converted_marc

This approach has three (03) key benefits  – (a) that you DO NOT need to touch Koha’s Template::Toolkit based templates (i.e. the .tt files), the changes made are stored in your database and applied during runtime; (b) these changes remain persistent and works across Koha’s monthly version upgrade cycle (since we didn’t change the .tt files) and (c) our other MARC21 templates are left alone, only the ETD framework is thus modified.

The jquery snippet is available on Github as a gist, as is the CSS includes into intranetusercss system preference. There is also a third gist which lists the 04 authorised value categories and their constituent sample options that help us introduce a consistent controlled vocabulary in our metadata.

The demo ETD is available at http://etddemo-opac.l2c2.co.in/. If you wish to access the staff client back-end, contact me via the comments section of this post.

Best wishes!

Resources:

  1. http://blog.l2c2.co.in/wp-content/uploads/2016/06/export_ETD.ods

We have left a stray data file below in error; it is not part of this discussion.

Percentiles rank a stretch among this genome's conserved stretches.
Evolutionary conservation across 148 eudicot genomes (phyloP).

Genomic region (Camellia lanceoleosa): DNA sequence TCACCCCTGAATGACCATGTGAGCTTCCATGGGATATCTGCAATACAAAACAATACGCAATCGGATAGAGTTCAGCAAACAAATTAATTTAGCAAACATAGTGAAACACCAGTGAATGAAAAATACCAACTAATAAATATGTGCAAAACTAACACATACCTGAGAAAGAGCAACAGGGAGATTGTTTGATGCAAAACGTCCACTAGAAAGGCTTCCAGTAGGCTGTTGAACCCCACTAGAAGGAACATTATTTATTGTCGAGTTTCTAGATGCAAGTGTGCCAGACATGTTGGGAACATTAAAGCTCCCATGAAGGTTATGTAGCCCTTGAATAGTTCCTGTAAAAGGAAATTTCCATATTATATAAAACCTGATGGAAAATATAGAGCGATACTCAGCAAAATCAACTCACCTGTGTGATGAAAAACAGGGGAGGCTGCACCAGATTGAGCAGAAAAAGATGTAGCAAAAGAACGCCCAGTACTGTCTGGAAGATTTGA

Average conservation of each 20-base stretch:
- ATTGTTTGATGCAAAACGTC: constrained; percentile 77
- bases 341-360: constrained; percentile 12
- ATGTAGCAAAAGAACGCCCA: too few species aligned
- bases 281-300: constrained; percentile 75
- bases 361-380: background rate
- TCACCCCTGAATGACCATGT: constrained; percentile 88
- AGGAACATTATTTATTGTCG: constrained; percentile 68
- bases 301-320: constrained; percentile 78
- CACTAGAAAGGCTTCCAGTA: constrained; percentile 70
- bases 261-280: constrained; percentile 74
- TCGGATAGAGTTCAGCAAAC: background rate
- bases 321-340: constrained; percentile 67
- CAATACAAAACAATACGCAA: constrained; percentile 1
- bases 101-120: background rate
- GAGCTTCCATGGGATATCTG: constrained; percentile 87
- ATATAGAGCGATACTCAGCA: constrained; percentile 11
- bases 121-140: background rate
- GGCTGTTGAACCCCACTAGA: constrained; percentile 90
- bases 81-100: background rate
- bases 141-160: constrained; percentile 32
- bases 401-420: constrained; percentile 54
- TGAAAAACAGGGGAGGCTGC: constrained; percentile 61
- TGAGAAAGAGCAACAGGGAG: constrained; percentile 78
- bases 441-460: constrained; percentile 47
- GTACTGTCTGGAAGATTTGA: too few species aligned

2. https://gist.github.com/l2c2technologies/09e7e06f695304f33aada9b529167de6
  3. https://gist.github.com/l2c2technologies/9bc1f9b812e37850959c655fbc0f8802
  4. https://gist.github.com/l2c2technologies/6b735a5e1f4c4f9cc3042af2b8fa5b32
Licensing- CC 4.0 – BY-SA-NC – (c) L2C2 Technologies 2016

The Koha manual is your friend :-)

The Koha User Manual is an amazingly in-depth document that keeps getting better with each iteration, thanks to Koha Library System Project’s indefatigable Documentation Manager Nicole C. Engard. This post exemplifies a situation where it can come in handy.

Yesterday a librarian colleague reached out with a query. He is on Koha 3.20.x series and since the last 3 – 4 days, he had been noticing that the “due date” for items his staff was issuing out was coming out rather odd! For instance all the due dates were set to “18th June 2016“. He clarified that he did not have a hard due date set, so what is going on???

This morning he sent over a screen shot of the checkout operation. And boy! the date now read 25th-June-2016. This was an immediate clue! On checking out his calendar – 18th and 25th turned out to be the only two days that are marked as “library is open” in June 2016 (for issues made in these last two weeks i.e.  before the holidays begin) during their summer recess.

That holiday setting working together with the system preference “useDaysMode” set to “the calendar to push the due date to the next open day” for circulations was the reason why Koha was pushing the due date beyond the usual designated due dates for each patron category.  Basically, it was just Koha doing its job (as it was asked to do) and doing it well.